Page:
First and foremost it is necessary to understand that to a lot of people, Jews that is, who know my ancestry I would not be considered Jewish. Jewish “blood” is passed down through the mother and my mother was not born a Jew. She converted when I was 8, so when I was born I was not born a Jew. However, within the more liberal Jewish communities I am considered a Jew (reconstructionist, reform). And within more conservative sects I have a lot of legitimacy as a Jew (conservative is also a sect of Judaism). I attended Jewish day school for 5 years (4th-8th) where I received an extensive education in culture, language, tradition and history, although all from a conservative perspective. I had a Bat Mitzvah when I was 12 (traditional age for a female). And prior to my Bat Mitzvah I had a half conversion ceremony. I attended a Jewish camp. I also went to Israel in spring 2007 on an advocacy trip. So while my bloodline does not dictate so my experiences growing up give me a lot of legitimacy as a Jew and the ability to “pass” as such within Jewish a Jewish context.
Passing as a conservative Jew is a strange thing because while I can do it with ease I disagree with so many of the values that are represented within conservative Jewish contexts. I remember when I was doing a project and I interviewed an aging Jewish man. Hearing my name (Hannah, a “nice Jewish name”), put him at ease with me and he started to reveal things that when confronted with someone else he likely would have kept to himself. Jewish culture while it says that you must be nice to the stranger (other, outsider) it also makes it very clear that they are not part of our community. It is that type of inclusivity that while I think has contributed to the sustainability of the Jewish religion is also troubling to say the least. Last week I was reminded of that incident when one of the people at the Shabbat dinner I attended started talking about interfaith marriages and the “silent holocaust”. Because she was comfortable at the table of people she saw as the same as her she revealed this detail. However, sitting at that table was my mother, a non-blood jew, and me, the product of an interfaith marriage. And this is not the first time that I have encountered something like this.
On my trip to Israel in the spring of 2007 we sat down at one point to discuss some of the issues we encountered as “jews in a non jewish world”. One of the issues we discussed was interfaith marriage. So here I was in a group of youth, people who should not be limiting their romantic attachments, and/or thinking about marriage yet and all of them were vehemently opposed to interfaith marriage. As the daughter of a mixed marriage and someone who was dating a gentile at that point hearing these feeling were hard for me to deal with. What is difficult for me now is how do I negotiate my tie to Judaism? For me the religion has always been a base even though my religious affiliations have changed a lot over the years. In addition, it has a community that provides my brother (who has autism) with the support that he needs; in the form of community, open arms and even programming. So as I sit at a table with jews who are saying things that go against my values, but who are people that we need the connection to for the sake of my brother, I have to decide how to react, and in the end I usually decide to keep my mouth shut, after all it is important that my parents and brother find the community they need. However the elitist mindset of most of these people is hard to digest.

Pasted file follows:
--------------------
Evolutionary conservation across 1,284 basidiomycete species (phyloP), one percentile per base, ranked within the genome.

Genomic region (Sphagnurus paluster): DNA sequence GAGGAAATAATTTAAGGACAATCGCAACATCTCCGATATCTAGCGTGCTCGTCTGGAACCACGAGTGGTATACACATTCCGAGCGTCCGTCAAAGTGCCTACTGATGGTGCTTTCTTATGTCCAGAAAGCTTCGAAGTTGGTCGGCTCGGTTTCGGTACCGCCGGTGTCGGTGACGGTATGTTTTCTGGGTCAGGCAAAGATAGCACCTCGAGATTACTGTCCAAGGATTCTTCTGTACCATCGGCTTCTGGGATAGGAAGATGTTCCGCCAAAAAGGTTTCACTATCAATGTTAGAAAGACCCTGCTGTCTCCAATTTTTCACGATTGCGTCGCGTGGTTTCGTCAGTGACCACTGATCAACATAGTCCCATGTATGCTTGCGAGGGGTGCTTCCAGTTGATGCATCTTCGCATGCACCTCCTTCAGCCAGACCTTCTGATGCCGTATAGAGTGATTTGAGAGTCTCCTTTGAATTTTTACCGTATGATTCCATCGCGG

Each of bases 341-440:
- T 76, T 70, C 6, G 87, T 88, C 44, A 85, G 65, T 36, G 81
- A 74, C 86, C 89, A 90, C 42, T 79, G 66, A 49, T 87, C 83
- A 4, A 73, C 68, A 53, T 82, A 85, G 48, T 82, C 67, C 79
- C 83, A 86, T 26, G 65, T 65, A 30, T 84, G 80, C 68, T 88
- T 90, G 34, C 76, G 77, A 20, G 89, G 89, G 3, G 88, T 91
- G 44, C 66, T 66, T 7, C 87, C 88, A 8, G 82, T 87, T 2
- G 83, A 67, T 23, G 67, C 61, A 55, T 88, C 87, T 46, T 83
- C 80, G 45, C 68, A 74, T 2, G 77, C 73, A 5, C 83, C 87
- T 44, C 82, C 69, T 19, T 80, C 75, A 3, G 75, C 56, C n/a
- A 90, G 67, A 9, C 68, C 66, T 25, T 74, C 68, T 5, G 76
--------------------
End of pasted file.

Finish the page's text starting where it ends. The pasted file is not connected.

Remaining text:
“As jews we believe that everyone in our community is just like us, as jews we believe that we are the chosen people and that we are better than everyone else. As jews we think that issues of ethnicity, sexuality, gender, race, class, spirituality, etc are problems for the gentiles, we believe that we are beyond that…”
For someone who accepts this mindset or lives in a very classic jewish community it is easy to live this lifestyle, however as someone who lives on the edge of many of the issues the jewish community ignores, it is hard to digest.
Now this is not to say that all jews/communities are like this. My synogogue (reconstructionist, the hippies of the jews) has always been a welcoming community that seems not to ignore the issues so many others ignore. However, I often feel like the more conservative influences of my childhood overpowered the welcoming atmosphere of my synagogue. And has left me with a distaste for the conservative jewish community.